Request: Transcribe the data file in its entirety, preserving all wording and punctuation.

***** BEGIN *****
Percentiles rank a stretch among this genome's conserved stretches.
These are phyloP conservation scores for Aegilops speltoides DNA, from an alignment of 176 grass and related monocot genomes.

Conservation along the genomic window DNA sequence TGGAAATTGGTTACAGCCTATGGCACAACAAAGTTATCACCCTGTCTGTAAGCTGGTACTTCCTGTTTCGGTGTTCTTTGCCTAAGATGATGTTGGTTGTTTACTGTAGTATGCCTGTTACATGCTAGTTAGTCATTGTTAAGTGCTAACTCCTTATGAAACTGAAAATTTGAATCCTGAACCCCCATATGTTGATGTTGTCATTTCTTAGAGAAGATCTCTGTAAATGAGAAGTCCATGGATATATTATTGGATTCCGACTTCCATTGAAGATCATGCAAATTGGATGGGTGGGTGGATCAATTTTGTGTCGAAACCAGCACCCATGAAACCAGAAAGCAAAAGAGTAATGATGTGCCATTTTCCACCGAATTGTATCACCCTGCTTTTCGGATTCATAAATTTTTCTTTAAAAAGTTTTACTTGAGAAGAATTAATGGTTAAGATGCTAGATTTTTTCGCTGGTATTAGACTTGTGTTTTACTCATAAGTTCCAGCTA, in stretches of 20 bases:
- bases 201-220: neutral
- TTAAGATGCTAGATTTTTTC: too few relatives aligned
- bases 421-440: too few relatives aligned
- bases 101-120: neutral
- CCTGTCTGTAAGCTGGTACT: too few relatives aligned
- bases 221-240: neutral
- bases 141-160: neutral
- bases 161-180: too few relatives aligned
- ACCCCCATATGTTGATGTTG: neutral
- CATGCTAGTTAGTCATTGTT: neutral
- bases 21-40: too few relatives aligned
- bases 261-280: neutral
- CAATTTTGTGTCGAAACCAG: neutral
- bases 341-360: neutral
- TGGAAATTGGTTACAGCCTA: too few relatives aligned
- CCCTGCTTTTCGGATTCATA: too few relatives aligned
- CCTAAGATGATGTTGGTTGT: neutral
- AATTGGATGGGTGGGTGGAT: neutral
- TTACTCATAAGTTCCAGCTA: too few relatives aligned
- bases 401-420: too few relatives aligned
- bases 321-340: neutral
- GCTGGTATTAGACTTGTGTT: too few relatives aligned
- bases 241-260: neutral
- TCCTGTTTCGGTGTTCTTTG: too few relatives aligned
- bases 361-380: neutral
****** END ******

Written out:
Percentiles rank a stretch among this genome's conserved stretches.
These are phyloP conservation scores for Aegilops speltoides DNA, from an alignment of 176 grass and related monocot genomes.

Conservation along the genomic window DNA sequence TGGAAATTGGTTACAGCCTATGGCACAACAAAGTTATCACCCTGTCTGTAAGCTGGTACTTCCTGTTTCGGTGTTCTTTGCCTAAGATGATGTTGGTTGTTTACTGTAGTATGCCTGTTACATGCTAGTTAGTCATTGTTAAGTGCTAACTCCTTATGAAACTGAAAATTTGAATCCTGAACCCCCATATGTTGATGTTGTCATTTCTTAGAGAAGATCTCTGTAAATGAGAAGTCCATGGATATATTATTGGATTCCGACTTCCATTGAAGATCATGCAAATTGGATGGGTGGGTGGATCAATTTTGTGTCGAAACCAGCACCCATGAAACCAGAAAGCAAAAGAGTAATGATGTGCCATTTTCCACCGAATTGTATCACCCTGCTTTTCGGATTCATAAATTTTTCTTTAAAAAGTTTTACTTGAGAAGAATTAATGGTTAAGATGCTAGATTTTTTCGCTGGTATTAGACTTGTGTTTTACTCATAAGTTCCAGCTA, in stretches of 20 bases:
- bases 201-220: neutral
- TTAAGATGCTAGATTTTTTC: too few relatives aligned
- bases 421-440: too few relatives aligned
- bases 101-120: neutral
- CCTGTCTGTAAGCTGGTACT: too few relatives aligned
- bases 221-240: neutral
- bases 141-160: neutral
- bases 161-180: too few relatives aligned
- ACCCCCATATGTTGATGTTG: neutral
- CATGCTAGTTAGTCATTGTT: neutral
- bases 21-40: too few relatives aligned
- bases 261-280: neutral
- CAATTTTGTGTCGAAACCAG: neutral
- bases 341-360: neutral
- TGGAAATTGGTTACAGCCTA: too few relatives aligned
- CCCTGCTTTTCGGATTCATA: too few relatives aligned
- CCTAAGATGATGTTGGTTGT: neutral
- AATTGGATGGGTGGGTGGAT: neutral
- TTACTCATAAGTTCCAGCTA: too few relatives aligned
- bases 401-420: too few relatives aligned
- bases 321-340: neutral
- GCTGGTATTAGACTTGTGTT: too few relatives aligned
- bases 241-260: neutral
- TCCTGTTTCGGTGTTCTTTG: too few relatives aligned
- bases 361-380: neutral